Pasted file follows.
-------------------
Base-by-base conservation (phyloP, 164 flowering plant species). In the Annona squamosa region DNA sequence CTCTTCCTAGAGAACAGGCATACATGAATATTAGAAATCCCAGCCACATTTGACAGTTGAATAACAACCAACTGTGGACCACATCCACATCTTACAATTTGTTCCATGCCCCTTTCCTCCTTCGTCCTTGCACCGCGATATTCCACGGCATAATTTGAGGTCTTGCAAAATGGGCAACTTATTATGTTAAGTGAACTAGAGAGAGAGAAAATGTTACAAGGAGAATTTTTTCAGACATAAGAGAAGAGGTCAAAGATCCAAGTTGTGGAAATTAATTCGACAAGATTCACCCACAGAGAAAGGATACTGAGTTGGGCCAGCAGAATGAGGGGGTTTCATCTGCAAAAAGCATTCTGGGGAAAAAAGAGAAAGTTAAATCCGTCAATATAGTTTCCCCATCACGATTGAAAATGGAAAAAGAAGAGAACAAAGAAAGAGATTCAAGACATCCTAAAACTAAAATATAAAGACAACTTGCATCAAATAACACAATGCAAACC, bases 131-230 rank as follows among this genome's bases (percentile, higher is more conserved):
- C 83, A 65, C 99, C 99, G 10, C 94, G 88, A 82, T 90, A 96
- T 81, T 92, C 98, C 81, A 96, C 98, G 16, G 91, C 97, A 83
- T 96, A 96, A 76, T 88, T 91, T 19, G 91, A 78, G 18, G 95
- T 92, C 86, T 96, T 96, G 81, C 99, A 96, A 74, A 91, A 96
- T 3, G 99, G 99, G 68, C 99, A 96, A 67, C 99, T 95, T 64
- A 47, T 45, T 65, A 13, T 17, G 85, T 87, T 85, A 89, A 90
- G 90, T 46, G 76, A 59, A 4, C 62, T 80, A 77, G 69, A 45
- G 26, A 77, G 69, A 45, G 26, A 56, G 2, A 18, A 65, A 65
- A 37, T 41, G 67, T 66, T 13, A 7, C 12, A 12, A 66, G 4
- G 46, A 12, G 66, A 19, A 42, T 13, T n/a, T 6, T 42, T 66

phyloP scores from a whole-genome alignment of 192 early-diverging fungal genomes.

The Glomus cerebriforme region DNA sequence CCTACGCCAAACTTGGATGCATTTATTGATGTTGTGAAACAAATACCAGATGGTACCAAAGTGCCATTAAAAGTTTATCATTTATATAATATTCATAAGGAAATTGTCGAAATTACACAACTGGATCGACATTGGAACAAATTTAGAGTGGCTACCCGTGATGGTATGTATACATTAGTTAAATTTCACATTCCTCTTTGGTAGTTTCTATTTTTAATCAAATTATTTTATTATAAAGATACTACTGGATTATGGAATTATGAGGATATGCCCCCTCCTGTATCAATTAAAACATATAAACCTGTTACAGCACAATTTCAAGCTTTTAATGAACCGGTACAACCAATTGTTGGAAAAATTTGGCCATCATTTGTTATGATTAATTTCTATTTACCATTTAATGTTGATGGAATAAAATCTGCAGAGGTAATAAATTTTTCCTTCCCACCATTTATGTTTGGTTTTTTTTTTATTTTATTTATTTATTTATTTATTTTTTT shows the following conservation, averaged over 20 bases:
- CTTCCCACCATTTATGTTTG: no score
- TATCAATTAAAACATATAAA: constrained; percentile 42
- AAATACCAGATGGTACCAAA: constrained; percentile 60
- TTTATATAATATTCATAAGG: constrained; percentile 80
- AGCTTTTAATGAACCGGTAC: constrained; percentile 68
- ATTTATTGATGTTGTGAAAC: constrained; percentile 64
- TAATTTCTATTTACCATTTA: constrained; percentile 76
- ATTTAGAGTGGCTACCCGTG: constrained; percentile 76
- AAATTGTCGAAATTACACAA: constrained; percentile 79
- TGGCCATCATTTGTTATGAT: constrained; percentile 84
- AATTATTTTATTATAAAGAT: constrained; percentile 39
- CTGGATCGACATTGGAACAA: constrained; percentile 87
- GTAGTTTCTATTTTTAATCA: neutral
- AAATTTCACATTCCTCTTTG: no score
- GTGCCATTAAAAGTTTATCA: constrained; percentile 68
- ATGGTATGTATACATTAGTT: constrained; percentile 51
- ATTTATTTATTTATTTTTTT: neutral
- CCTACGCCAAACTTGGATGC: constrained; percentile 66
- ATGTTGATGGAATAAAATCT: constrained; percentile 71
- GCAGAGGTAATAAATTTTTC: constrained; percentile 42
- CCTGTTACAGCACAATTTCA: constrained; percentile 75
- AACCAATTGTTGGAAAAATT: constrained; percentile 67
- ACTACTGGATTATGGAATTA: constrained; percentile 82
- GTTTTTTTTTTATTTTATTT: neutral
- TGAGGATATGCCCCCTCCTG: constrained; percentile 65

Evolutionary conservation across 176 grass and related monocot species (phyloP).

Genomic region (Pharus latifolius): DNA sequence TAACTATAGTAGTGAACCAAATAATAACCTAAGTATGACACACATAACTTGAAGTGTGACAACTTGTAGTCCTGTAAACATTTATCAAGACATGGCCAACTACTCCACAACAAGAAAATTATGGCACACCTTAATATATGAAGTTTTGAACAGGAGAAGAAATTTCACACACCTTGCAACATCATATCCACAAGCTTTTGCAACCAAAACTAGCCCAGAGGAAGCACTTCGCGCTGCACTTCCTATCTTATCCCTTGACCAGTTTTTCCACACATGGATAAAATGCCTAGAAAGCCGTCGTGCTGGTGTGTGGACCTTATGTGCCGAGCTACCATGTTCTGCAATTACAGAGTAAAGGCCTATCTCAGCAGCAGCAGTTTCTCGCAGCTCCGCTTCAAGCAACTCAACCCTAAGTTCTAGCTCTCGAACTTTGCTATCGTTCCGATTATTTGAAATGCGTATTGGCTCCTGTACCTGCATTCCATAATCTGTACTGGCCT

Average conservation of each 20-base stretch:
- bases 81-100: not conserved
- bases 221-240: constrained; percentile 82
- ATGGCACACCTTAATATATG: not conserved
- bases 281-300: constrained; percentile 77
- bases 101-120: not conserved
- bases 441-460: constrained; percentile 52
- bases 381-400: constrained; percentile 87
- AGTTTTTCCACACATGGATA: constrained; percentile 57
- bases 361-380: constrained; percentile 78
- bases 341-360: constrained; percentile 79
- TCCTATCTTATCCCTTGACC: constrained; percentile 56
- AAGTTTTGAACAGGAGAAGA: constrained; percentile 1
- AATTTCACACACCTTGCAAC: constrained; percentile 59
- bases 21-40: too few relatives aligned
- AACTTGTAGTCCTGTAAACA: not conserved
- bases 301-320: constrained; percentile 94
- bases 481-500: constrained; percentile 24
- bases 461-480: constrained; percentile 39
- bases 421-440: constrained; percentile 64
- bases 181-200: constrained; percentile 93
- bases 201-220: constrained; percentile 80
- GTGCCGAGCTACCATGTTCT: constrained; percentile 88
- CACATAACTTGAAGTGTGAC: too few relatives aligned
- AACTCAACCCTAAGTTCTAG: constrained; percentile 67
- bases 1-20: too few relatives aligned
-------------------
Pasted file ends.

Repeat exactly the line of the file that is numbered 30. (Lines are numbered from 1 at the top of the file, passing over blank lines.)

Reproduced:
- ATTTATTTATTTATTTTTTT: neutral